The 2010s were a transformative decade for composites as the industry’s focus shifted from production of small, non-structural parts made with woven fabrics to larger, structural parts made with unidirectional reinforcements. The impetus for change came from the automotive and aerospace industries. They appreciated composite materials’ unique properties – especially their light weight – and wanted to incorporate more composites into their products. But there was a stumbling block to widespread adoption; the speed of thermoset composite production wasn’t up to large-scale applications.

“They said, ‘We need to have fast manufacturing solutions,’ and that’s where thermoplastic composites come in,” says Sebastiaan Wijskamp, technical director of the ThermoPlastic Composites Research Center (TPRC) in The Netherlands.  Founded 10 years ago, TPRC is a consortium of industrial and academic members whose goal is to enable a wider use of thermoplastic composites by eliminating technological barriers.

One reason for the high speed of thermoplastic composite production is its use of unidirectional tape and automated fiber placement (AFP) equipment. “You can build up a large piece, kind of like using a 3D printer, but with carbon reinforced tapes,” says Wijskamp. “If you do that well, you shouldn’t have to do an autoclave step to melt and consolidate the part under pressure. If we can stop that autoclaving step, we should be able to make big parts in a very short time.”

There are several other benefits, too. Using AFP, manufacturers can tailor parts by placing unidirectional fibers to reinforce areas that need strength and eliminating unnecessary material where it’s not required for structure. In addition, thermoplastic composite parts can be quickly joined together through processes like fusion bonding or heat welding, speeding manufacture and enabling faster repair of composite components.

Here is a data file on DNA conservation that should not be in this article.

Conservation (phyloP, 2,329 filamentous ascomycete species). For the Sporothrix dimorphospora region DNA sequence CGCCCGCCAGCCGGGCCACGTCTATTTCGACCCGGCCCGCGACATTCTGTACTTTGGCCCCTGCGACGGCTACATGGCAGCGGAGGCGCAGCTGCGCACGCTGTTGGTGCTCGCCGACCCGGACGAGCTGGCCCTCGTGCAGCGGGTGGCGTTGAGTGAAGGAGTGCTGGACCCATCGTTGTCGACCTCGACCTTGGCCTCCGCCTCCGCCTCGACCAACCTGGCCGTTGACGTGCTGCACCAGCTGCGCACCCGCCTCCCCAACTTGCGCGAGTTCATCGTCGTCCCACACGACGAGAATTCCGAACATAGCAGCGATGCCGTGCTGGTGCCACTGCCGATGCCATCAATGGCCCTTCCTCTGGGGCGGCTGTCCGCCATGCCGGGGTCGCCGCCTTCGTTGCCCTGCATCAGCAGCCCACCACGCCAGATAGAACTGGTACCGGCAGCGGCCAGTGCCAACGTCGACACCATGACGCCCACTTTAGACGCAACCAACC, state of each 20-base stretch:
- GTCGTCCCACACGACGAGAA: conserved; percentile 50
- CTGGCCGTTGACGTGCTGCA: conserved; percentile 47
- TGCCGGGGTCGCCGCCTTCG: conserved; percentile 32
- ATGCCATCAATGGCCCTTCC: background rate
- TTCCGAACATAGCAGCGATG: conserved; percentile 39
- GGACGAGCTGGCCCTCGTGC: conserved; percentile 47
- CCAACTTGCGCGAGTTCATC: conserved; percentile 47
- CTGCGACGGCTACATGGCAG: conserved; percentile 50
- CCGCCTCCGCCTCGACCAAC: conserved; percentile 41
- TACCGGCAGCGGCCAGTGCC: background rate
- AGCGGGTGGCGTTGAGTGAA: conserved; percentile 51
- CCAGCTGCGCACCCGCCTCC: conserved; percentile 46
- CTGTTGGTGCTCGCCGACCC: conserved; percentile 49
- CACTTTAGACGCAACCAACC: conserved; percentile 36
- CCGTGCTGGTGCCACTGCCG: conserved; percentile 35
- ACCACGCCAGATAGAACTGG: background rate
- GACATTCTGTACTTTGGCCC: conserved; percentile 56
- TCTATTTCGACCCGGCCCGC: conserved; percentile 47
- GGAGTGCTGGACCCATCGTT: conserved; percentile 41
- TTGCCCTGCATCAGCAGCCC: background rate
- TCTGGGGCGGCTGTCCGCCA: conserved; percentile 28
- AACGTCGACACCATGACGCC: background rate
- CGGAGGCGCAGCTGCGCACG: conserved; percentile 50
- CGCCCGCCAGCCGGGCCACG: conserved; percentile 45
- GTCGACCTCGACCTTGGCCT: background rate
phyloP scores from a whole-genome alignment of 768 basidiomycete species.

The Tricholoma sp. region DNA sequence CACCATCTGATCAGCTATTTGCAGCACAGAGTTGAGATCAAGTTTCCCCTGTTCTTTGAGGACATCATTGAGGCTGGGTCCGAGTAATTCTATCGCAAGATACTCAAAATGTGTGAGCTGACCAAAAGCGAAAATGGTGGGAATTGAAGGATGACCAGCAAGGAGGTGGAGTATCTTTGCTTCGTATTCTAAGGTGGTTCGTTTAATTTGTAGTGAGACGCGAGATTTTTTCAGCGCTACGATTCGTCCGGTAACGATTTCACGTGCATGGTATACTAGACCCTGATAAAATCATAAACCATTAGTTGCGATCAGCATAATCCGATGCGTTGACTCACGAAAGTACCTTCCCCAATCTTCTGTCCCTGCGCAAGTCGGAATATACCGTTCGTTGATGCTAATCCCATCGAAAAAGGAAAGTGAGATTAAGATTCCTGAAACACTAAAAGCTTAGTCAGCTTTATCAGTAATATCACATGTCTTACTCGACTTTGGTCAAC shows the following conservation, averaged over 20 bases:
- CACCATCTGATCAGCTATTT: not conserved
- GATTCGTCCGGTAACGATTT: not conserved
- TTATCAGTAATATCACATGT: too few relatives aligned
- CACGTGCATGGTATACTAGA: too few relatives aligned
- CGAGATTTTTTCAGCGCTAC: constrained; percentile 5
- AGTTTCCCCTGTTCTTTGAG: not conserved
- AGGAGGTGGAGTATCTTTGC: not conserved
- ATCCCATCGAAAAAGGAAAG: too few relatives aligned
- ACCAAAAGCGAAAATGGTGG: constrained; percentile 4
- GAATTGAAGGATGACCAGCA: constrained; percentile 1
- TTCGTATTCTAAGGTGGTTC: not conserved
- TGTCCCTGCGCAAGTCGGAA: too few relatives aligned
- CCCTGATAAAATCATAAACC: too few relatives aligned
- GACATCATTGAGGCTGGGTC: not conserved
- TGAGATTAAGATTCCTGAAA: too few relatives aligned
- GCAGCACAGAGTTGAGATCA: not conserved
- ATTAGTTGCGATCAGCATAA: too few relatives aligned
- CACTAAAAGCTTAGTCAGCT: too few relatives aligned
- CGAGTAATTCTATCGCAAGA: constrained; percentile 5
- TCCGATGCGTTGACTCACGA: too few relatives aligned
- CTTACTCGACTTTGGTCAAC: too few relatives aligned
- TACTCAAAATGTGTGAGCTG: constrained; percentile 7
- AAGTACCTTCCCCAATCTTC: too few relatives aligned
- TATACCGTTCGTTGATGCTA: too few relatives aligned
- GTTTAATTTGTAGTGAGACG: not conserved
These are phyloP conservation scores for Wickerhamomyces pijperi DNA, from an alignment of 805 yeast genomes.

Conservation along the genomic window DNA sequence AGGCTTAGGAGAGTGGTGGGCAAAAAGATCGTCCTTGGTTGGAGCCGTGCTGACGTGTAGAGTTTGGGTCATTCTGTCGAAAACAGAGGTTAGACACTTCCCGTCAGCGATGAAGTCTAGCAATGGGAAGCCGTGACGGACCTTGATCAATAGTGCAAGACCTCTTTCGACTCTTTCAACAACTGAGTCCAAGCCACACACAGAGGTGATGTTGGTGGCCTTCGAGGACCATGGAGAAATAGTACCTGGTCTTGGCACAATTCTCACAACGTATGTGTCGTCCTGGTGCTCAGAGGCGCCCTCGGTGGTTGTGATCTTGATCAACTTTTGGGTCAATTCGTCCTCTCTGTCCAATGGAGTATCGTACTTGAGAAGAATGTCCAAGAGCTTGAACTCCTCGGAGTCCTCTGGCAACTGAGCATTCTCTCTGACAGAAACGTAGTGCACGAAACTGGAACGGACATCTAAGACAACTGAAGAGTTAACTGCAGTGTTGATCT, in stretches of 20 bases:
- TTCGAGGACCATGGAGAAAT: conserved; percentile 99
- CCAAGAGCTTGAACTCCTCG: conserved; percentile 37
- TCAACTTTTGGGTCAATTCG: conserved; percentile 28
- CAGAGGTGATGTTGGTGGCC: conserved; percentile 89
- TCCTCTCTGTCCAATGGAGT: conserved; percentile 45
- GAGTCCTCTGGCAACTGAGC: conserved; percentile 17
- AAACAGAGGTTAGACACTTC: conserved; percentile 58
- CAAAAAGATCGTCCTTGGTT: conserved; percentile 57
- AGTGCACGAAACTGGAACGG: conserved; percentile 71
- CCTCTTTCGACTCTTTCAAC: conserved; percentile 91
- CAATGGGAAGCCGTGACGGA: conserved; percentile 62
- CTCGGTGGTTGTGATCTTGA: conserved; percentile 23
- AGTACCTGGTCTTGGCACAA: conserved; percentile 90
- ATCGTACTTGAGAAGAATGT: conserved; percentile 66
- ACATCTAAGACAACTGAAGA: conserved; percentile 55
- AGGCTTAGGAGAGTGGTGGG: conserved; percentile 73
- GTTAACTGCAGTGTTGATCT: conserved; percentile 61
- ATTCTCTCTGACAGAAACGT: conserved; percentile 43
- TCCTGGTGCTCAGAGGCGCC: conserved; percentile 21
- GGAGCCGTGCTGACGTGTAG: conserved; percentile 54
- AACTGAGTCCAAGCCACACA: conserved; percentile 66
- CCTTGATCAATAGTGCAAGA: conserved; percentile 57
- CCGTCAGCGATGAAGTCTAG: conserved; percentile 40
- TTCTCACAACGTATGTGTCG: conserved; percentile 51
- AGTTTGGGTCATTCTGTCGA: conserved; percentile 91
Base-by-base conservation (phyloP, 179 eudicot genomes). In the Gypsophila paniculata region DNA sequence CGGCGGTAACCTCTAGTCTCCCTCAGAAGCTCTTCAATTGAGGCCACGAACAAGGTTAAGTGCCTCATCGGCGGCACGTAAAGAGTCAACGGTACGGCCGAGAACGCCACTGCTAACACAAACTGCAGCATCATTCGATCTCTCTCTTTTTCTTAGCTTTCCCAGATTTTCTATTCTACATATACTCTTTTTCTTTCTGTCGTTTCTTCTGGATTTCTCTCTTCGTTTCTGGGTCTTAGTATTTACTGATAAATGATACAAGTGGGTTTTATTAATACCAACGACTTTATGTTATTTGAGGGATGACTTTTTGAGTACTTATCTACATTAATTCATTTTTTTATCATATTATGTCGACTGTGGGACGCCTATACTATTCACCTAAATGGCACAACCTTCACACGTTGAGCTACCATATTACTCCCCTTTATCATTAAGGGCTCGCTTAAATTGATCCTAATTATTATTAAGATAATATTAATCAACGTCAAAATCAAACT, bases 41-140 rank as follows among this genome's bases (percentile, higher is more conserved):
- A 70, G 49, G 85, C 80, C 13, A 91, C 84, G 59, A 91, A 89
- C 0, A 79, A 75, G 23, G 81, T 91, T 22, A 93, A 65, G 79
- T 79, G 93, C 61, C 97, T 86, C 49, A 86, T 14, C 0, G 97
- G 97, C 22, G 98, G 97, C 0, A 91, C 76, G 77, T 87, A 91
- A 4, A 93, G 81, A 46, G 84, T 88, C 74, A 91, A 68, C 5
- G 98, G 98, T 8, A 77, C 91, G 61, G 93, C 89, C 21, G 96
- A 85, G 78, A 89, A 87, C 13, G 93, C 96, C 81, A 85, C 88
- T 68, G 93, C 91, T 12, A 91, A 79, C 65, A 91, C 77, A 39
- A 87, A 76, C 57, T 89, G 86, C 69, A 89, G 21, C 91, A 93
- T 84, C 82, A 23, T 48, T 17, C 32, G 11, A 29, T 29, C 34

Another benefit to thermoplastic composites is their recyclability. Production scraps and no-longer-needed parts can be kept out of landfills and reused. “The nice thing is that you only have to shred the composite pieces and melt them,” says Wijskamp. “There is no pyrolysis or burning of the matrix or any chemical process involved. So it’s an energy efficient and very clean way of recycling.”

The development of new materials and equipment for thermoplastic composites is one indicator of the market’s growing interest in them. One example is the VICTREX™ AE250 product family, which includes polyaryletherketones (PAEK) and carbon-fiber based unidirectional tapes that enable faster manufacturing of thermoplastic composites while reducing their weight.

“Developing a new polymer is a big investment, and polymer manufacturers don’t usually undertake such an action before they see market potential,” says Wijskamp. “You also see it with machine builders. Ten to 15 years ago there were only some very dedicated, small companies building machines for thermoplastic composite processing. Now you see all major machine builders going into this market.”